For an example at the upper end of value investors, you could check out how the story unfolded for Lightspeed POS of Montreal. See list of press releases on their site at https://www.lightspeedhq.com/press/ – and note the Globe and Mail headline about US based venture capital investor cashing out and Caisse Populaire buying out the US venture player position. (( Sidebar: of course the digital marketing assholes at the Globe now have a “marketing model” where when you click onto a piece of news you want to view that they have published, they will only let you read the article if you subscribe….guaranteeing in the process they’ll never get a fucking subscription nickel out of me ever….digital marketing consulting dollars there for you me thinks Ms. Bourgoin, but I digress. )) If you read between the lines on this Caisse/Lightspeed deal; or, if you can find the video interview with CEO Dax Desilva talking about this deal; it is obvious to me that this was a clear instance where the US-based venture company was trying to force an exit strategy to support their own exit methodology and x-return on capital goals; and likely with little concern for Lightspeed’s long term goals as a stand alone company. With the backing of a true long-term value investor, Lightspeed is poised to be a Montreal based success story and in the rarefied air of unicorns perhaps. ..ps, the Simon-Cowell-esque copywriting and audio throughout your site is refreshing.

    The business of raising capital Downeast is made more difficult by the fact that there is no head office tier 1 (1bn+) or tier 2 (100M+) venture or value capital players in this market. And when I say value investors, I am not referring to funding sources 100% funded by taxpayers. So, you have a lot of small venture funds taking typical vc equity stakes in the 1st round; but no pockets or consortia network to see the deal through to success on a 5 year plus horizon. Founders wind up with punishingly low stakes in their own venture and growth stunted by lack of capital to scale – this causes death by atrophy or ugly exits that likely bring no treasure to founders and typically involve the company and/or technology disappearing or being assimilated into a better financed competitor. It is encouraging to see operations like Volta setting up and some larger vc placements getting made. We need to start seeing regular 5 & 10 million 1st round investments and 10 to 50 million second and mezzanine rounds in companies here where the goal is to create Halifax based powerhouse companies. Cheers, Andrew.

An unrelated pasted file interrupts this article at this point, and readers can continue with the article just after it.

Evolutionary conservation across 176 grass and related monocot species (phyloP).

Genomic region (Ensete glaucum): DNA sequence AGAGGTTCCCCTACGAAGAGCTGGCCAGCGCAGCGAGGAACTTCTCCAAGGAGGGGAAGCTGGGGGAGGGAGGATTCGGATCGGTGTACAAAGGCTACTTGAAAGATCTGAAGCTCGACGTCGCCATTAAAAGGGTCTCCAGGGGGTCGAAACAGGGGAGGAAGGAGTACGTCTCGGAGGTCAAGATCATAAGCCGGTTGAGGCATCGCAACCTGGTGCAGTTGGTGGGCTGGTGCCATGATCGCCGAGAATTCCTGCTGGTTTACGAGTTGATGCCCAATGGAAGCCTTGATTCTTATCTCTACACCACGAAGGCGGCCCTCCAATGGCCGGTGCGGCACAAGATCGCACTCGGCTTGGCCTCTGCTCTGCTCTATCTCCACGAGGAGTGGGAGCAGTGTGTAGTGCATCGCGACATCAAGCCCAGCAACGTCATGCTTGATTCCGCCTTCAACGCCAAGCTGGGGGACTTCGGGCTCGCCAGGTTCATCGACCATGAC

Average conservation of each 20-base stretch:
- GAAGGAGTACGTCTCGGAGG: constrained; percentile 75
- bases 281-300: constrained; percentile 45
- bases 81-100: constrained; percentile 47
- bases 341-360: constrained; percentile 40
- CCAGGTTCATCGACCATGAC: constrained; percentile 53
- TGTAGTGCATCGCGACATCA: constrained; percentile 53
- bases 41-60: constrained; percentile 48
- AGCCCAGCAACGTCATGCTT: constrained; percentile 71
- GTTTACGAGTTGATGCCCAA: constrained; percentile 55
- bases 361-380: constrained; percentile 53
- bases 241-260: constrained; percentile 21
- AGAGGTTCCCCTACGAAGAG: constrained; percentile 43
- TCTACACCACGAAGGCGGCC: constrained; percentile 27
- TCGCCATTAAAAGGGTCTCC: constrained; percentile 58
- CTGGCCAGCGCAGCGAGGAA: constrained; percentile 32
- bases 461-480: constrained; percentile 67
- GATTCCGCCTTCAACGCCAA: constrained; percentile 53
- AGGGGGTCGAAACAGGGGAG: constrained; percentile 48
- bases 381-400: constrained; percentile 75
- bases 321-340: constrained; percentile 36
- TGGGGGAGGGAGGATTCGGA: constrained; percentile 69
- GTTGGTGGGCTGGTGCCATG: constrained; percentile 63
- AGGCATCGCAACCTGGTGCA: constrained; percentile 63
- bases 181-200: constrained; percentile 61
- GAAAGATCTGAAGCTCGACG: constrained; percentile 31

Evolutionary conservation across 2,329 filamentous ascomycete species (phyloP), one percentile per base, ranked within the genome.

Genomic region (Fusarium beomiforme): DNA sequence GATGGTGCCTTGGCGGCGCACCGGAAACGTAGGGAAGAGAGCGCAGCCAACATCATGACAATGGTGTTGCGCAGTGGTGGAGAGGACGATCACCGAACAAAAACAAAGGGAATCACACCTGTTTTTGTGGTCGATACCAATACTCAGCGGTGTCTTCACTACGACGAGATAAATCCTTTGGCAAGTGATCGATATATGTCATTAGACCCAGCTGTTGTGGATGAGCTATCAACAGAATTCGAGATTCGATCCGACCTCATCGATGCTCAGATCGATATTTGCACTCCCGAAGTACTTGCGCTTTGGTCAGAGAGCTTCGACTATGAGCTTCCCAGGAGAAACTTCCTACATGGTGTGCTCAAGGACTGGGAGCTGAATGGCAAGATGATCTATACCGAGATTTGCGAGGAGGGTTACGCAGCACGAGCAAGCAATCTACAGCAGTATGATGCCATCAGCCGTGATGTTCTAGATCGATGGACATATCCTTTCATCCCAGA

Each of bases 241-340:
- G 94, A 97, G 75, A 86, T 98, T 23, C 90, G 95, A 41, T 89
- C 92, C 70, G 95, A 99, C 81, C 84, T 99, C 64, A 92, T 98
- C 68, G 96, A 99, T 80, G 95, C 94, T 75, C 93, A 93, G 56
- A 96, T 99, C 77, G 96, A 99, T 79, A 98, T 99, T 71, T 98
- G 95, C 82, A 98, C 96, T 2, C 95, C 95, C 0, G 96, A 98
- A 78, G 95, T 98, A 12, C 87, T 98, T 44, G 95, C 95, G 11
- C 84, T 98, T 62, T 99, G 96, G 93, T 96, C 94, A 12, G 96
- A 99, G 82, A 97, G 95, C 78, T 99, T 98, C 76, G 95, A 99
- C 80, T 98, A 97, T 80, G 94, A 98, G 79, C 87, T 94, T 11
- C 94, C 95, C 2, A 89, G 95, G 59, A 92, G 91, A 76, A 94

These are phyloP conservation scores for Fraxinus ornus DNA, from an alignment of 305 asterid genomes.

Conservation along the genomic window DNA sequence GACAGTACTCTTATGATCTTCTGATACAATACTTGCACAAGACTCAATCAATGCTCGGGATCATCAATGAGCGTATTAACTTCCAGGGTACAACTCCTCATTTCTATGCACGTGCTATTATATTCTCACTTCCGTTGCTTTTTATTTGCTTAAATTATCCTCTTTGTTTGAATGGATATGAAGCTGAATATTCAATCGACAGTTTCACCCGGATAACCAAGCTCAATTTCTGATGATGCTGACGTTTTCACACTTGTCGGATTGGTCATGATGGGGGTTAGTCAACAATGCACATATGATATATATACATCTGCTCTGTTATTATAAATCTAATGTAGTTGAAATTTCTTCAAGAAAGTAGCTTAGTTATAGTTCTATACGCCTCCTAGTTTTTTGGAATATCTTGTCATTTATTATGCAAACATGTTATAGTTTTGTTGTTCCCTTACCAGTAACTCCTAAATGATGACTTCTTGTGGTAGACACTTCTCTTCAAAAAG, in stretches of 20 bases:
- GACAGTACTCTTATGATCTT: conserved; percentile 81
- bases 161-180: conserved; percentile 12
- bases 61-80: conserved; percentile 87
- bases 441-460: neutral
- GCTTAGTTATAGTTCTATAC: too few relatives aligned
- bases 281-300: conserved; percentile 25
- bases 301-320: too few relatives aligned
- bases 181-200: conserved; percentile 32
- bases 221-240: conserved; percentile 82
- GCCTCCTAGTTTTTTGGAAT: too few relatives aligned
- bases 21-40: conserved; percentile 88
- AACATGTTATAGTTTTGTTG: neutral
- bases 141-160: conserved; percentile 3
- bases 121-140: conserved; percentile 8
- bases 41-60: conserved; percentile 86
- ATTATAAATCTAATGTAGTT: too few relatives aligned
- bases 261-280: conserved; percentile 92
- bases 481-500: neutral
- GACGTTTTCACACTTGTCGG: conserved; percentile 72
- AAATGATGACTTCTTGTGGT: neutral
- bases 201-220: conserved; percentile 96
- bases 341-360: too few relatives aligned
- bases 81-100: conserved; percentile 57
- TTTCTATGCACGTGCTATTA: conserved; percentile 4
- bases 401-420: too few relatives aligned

• Katelyn
      Posted at 18:42h, 20 December Reply

      Thanks for this, Andrew! And thanks for sharing your story. This startup life is a helluva grind, but methinks that people like you and I just can’t help but be pulled into the chaos 😉

      The Lightspeed story is really interested for sure. More evidence that the current venture climate is broken and needs to be reworked. But I suspect we could talk on that for hours. (And as an aside, there’s a special place in Dante’s Inferno for interruption lead gen like the Globe and Mail is using – haha).

      I’ve got a few new developments that will be rolling out in the new year, but drop me a line if you need any help with marketing / growth strategy.

      Have a fantastic day!